By utilizing the method of determining the optimum workload of the present invention, an examination of physical strength of the user can be proceeded, as explained below. At least two exercise levels (%) are preferably selected from the range of 30% to 80%, and a target heart rate corresponding to each exercise level is set. The optimum workload corresponding to each target heart rate is determined by the above method of the present invention to thereby obtain a workload versus heart rate regression line peculiar to the individual user. In case that the physical strength is defined as the maximum aerobic capacity of the user, it can be readily estimated by extrapolation of the regression line, as shown in FIG. 2.

Another object of the present invention is to provide an exercise device which applies a variable workload to an user thereof during a plurality of consecutive exercise cycles for obtaining an optimum workload corresponding to a target heart rate of the user. The exercise device comprises a sensor for monitoring the heart rate of the user, a setting unit for setting the target heart rate, a loading unit for applying to the user the variable workload comprising first and second workload, a first workload unit for deriving the first workload applied to the user in an initial exercise cycle in which a first steady heart rate is measured by the sensor, a second workload unit for deriving the second workload applied to the user in at least one subsequent exercise cycle in which a second steady heart rate is measured by the sensor, an optimum workload determination unit for determining the optimum workload. In the first workload unit, the first workload is derived in accordance with the target heart rate and a statistically obtained workload versus heart rate correlation corresponding to at least one factor selected from the group consisting of the user's age, gender, body weight, body height, and whole body fat. In the second workload unit, the second workload is determined by entering as input parameters the applied workload and the measured heart rate at the immediately previous exercise cycle into a multiple variate model equation. In addition, in the optimum workload determination unit, the optimum workload is determined by entering the applied workload and the measured heart rate at the last exercise cycle into the multiple variate model equation.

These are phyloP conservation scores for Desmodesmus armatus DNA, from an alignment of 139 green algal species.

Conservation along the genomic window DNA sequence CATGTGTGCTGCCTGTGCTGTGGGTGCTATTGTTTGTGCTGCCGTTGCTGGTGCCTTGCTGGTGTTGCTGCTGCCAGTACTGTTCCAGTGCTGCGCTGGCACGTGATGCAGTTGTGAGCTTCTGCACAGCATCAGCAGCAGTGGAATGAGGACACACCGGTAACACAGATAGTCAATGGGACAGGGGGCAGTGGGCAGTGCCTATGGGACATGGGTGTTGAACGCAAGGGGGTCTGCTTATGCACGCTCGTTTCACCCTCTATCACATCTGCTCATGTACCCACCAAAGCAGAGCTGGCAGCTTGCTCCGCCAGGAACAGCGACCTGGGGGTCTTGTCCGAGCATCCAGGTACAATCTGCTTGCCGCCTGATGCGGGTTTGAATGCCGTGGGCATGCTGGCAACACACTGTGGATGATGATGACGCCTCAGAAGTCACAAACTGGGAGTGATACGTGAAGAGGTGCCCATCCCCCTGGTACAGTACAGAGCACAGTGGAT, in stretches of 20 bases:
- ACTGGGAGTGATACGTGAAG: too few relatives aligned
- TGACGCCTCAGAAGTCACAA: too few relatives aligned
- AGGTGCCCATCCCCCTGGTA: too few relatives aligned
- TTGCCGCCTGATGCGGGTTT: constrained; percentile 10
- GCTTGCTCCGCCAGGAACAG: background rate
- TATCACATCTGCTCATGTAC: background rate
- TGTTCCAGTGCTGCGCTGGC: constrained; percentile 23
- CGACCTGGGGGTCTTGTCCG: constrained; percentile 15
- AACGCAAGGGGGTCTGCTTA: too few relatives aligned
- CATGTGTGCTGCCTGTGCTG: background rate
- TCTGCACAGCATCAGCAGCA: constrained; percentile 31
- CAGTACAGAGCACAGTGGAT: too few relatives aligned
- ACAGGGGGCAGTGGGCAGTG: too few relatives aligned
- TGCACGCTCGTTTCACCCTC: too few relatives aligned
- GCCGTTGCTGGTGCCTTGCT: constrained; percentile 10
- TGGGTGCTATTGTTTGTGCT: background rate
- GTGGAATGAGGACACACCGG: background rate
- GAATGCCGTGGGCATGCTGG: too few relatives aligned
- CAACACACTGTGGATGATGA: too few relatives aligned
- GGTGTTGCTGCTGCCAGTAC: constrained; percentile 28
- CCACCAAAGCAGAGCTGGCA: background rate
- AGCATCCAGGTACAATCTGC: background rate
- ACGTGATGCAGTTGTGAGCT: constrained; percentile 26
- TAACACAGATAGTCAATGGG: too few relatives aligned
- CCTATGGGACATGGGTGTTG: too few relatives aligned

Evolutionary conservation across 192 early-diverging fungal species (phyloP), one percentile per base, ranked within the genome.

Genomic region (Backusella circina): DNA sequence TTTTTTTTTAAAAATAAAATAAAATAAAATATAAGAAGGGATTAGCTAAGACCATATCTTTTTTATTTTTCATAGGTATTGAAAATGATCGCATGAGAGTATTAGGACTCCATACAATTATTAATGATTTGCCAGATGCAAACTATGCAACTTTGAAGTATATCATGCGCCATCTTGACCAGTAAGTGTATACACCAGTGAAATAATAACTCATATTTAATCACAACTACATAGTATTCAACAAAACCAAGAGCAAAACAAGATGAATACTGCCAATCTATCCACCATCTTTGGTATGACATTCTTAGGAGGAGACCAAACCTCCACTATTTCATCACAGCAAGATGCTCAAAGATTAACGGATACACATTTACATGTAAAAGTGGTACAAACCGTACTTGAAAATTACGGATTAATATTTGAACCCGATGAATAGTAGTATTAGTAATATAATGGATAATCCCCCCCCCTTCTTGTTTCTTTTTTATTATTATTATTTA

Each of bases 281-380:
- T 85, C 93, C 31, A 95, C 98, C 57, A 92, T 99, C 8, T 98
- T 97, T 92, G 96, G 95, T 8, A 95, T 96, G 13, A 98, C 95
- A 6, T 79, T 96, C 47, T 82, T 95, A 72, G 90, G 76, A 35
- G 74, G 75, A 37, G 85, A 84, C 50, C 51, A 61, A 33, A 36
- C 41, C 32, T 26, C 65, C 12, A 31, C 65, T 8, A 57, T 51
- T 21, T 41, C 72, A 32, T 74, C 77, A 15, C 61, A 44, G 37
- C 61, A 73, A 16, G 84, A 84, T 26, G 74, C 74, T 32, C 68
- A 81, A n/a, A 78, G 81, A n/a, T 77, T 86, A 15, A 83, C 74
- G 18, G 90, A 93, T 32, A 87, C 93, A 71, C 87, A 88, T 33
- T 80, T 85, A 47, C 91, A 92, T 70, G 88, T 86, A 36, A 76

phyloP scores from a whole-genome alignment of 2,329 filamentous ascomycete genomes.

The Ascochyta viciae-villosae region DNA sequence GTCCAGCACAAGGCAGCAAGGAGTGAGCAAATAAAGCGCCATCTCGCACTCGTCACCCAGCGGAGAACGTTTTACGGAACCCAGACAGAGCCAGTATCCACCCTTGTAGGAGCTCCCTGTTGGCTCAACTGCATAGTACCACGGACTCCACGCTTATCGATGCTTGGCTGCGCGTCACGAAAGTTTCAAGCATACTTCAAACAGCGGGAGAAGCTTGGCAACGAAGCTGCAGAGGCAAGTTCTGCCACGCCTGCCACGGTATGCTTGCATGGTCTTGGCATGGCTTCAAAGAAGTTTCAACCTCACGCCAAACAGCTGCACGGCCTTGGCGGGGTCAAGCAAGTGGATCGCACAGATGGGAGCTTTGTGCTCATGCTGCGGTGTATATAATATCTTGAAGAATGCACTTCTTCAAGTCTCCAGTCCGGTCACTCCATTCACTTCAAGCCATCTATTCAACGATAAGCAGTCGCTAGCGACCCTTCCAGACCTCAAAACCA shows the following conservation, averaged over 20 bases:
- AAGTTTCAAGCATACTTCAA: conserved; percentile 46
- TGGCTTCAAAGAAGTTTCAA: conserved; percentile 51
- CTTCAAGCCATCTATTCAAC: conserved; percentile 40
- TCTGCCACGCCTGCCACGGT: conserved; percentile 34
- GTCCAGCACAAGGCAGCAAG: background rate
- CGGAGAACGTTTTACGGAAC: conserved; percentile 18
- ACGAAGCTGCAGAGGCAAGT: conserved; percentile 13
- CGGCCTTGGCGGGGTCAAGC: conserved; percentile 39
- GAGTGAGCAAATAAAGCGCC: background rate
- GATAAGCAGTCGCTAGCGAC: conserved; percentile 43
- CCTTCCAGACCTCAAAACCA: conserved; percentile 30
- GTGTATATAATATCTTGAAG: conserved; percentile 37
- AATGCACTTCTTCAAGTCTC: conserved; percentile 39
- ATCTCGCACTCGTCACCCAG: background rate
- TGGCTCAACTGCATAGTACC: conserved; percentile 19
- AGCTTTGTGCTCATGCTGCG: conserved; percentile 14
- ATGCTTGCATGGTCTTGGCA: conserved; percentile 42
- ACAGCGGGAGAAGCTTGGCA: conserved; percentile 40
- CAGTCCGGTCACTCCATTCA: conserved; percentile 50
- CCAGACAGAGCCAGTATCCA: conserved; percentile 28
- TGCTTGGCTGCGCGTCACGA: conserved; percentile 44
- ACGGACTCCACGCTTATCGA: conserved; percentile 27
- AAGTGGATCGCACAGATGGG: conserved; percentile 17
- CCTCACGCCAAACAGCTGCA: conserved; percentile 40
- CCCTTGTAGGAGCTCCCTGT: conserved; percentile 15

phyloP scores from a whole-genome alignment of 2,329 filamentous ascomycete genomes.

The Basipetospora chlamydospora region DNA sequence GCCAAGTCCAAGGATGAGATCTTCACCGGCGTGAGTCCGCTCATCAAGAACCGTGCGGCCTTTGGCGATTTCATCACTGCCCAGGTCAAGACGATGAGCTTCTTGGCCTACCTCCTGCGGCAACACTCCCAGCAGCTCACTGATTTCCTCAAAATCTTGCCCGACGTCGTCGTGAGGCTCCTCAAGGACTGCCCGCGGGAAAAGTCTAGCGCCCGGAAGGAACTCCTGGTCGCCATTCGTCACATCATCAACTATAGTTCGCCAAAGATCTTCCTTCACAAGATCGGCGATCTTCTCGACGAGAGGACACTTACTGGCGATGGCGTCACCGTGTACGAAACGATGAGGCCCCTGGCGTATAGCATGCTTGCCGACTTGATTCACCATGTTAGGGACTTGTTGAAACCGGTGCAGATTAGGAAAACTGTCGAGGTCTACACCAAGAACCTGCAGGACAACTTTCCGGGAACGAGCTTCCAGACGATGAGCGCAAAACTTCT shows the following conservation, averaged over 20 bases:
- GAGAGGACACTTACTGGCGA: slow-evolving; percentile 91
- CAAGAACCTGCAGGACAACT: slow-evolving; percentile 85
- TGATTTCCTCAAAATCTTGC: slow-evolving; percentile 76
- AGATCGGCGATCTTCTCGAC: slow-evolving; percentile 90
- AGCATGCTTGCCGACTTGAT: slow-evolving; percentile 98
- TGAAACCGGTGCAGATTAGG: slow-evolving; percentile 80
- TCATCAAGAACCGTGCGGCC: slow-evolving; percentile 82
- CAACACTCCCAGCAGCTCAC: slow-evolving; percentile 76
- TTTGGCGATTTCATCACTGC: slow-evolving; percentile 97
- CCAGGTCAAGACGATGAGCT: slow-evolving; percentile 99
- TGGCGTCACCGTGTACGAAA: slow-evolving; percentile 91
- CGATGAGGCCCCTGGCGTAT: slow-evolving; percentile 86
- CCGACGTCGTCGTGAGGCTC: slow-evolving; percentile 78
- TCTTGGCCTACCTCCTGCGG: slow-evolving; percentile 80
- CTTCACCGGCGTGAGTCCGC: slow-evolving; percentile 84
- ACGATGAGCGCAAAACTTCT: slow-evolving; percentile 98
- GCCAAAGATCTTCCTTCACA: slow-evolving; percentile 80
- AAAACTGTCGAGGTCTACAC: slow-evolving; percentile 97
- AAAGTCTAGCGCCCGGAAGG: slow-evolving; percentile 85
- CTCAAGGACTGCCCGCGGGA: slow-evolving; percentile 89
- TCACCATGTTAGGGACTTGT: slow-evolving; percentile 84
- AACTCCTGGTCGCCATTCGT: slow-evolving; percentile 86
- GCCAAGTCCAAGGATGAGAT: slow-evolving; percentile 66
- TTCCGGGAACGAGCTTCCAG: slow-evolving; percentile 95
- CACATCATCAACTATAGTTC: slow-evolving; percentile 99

In a preferred embodiment of the present invention, in the first workload unit, the first workload is determined by entering as input parameters at least two factors selected from the group consisting of the target heart, age, gender, body weight, body height, and whole body fat into an initial multiple variate model equation.

Other features, objects and advantages of the present invention will become more apparent from the following description about the preferred embodiments taken with reference to the accompanied drawings.

BRIEF DESCRIPTION OF THE DRAWINGS

FIG. 1 shows a conceptional structure of a neural network analysis utilized in the present invention;

FIG. 2 is an explanatory graph indicating a workload versus heart rate regression line;

FIG. 3 shows explanatory graphs of membership functions utilized for a fuzzy control method in the present invention; and

FIG. 4 is a perspective view of a bicycle ergometer.

DETAILED DESCRIPTION OF THE PREFERRED EMBODIMENT